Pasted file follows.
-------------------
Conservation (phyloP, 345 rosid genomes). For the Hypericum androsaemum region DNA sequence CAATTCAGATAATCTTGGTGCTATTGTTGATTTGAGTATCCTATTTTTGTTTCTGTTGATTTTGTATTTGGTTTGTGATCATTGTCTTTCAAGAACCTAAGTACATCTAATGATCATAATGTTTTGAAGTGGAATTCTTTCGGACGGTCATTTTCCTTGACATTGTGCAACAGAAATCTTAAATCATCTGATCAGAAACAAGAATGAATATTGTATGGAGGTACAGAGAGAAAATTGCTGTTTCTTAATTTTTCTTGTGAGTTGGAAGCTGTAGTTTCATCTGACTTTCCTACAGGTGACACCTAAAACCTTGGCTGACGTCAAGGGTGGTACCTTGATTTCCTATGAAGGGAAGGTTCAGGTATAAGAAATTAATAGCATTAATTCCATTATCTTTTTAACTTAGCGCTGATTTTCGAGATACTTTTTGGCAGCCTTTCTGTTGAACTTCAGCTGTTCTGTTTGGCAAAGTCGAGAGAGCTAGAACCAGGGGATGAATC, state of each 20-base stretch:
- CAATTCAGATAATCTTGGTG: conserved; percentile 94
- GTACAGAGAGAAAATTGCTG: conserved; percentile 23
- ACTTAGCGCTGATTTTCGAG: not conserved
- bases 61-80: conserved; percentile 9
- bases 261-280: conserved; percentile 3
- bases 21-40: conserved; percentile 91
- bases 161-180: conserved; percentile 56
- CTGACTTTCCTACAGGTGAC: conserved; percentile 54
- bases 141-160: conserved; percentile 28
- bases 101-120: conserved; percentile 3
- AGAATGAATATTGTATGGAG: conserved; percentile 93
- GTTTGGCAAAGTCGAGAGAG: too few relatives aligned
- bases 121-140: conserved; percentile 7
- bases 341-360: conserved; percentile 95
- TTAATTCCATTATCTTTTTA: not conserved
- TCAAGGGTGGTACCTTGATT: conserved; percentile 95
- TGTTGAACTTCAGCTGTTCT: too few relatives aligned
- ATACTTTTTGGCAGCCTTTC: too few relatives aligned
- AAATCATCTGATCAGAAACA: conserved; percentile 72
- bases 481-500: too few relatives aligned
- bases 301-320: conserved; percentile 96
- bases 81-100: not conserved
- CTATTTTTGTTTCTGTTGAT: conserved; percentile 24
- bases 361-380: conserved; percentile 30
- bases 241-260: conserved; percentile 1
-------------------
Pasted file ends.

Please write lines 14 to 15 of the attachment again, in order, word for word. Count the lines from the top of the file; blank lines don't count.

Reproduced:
- bases 121-140: conserved; percentile 7
- bases 341-360: conserved; percentile 95